WHAT AND HOW WE TEACH
The current journalism curriculum tries to achieve the above objectives through multiple prongs.
- Skills training. Several courses focus on the reporting, writing, editing, management and technical craft skills required for entry level jobs. Students get to do journalism for newspapers, magazines, television, radio and the web. Increasingly, students and teachers are experimenting with multimedia, “converged” journalism. The six-month internship is another key opportunity to develop skills.
- Journalism in society. A freshman course on media professions and a final year course on media law and ethics focus on journalism’s role in society, critically assessing media practices and policies against journalism’s responsibilities. Students are taught the government’s position on the role of the press  including Singapore law, and other responsibilities to the public that are enshrined in various professional codes of ethics.
- Breadth knowledge. Most of the courses that a journalism student does are not journalism courses. They are instead non-journalism courses within the wider Communication Studies major, ranging from communication research to advertising and film studies, and general electives taken at other Schools. This is in line with the University’s emphasis on broadening the education of our undergraduates.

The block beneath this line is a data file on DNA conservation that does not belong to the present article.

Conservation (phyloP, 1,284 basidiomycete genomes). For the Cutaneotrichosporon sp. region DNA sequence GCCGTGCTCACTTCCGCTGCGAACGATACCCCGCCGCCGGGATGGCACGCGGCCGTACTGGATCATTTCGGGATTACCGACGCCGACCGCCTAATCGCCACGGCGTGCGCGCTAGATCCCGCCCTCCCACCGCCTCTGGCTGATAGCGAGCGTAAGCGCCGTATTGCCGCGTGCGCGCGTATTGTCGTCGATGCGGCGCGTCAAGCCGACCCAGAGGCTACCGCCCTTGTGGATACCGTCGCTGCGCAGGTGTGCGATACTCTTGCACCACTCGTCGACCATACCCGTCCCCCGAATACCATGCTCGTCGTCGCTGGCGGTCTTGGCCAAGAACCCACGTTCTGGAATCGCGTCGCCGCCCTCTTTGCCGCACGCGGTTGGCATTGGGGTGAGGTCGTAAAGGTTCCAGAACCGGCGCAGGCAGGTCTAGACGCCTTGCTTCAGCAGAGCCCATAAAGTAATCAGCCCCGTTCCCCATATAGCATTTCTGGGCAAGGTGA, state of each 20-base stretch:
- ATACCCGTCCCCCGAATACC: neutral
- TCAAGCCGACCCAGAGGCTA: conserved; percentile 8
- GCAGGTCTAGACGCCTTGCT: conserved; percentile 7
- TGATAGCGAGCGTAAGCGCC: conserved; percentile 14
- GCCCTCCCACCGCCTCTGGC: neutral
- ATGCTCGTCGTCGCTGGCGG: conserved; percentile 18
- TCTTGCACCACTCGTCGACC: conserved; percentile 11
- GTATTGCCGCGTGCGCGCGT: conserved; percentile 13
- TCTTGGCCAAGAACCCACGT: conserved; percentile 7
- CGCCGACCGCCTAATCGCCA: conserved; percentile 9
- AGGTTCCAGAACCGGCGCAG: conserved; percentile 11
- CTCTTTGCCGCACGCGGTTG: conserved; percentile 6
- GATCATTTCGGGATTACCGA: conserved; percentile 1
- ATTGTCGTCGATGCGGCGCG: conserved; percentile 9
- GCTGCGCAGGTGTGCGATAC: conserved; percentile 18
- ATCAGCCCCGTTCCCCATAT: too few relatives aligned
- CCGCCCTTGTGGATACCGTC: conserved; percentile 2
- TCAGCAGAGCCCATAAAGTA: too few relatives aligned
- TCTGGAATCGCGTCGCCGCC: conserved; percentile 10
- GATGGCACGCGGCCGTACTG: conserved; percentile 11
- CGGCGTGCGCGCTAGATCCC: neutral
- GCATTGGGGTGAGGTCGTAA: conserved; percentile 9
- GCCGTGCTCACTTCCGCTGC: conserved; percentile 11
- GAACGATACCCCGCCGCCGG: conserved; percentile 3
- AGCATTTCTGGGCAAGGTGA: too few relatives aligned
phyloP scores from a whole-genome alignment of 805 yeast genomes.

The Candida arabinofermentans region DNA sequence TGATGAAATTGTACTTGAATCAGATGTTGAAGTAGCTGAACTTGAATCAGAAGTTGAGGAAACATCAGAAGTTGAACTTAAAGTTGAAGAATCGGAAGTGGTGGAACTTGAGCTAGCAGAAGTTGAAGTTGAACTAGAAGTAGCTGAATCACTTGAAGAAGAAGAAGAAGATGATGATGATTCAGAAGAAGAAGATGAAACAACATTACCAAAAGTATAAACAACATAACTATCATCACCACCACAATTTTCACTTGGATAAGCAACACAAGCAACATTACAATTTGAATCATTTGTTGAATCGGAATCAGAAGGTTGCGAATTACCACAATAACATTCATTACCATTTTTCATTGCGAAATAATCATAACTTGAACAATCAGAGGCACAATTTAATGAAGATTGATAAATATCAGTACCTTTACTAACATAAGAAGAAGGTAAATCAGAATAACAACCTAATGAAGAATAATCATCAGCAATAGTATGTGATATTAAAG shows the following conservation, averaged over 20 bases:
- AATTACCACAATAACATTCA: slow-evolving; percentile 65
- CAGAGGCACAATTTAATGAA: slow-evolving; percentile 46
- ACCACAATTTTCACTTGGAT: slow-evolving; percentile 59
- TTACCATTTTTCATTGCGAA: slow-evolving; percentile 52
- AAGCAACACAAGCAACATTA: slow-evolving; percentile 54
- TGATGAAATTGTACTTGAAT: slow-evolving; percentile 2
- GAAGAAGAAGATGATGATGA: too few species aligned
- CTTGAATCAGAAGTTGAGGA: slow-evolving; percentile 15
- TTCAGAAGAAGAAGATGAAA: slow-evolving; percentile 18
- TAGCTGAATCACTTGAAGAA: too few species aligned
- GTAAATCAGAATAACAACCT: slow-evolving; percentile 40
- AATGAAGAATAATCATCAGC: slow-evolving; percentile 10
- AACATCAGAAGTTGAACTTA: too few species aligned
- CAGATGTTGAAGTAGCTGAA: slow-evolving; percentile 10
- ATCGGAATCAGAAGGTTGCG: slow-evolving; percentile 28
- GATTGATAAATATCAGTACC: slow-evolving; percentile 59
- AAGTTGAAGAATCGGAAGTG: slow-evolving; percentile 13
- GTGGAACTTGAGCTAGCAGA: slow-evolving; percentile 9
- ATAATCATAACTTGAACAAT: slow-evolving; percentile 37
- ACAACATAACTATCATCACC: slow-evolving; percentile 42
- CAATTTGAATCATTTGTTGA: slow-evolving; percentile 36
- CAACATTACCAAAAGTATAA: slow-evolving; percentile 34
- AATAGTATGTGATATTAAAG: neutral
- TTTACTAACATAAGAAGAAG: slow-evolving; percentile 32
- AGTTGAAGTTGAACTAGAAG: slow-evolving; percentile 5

- Depth knowledge. The main innovation in our new journalism curriculum in the last few years has been the emphasis on specialised domain knowledge as a key requirement for journalists, who are increasingly expected to make sense of a complex world. The new regular specialised courses cover Business and Economics, Science and Technology, the Short Overseas Journalism Experience, and Going Overseas For Advanced Reporting. All are content-intensive practical journalism courses.
- Experiential learning. The various limbs of journalism education – the how, what and why – come together in opportunities for experiential learning: the Newspaper Practicum which produces the Nanyang Chronicle, Professional Internship, the Final Year Project, Short Overseas Journalism Experience and Going Overseas For Advanced Reporting.
Above: GO-FAR 2008 students reporting on the farming crisis in southern India.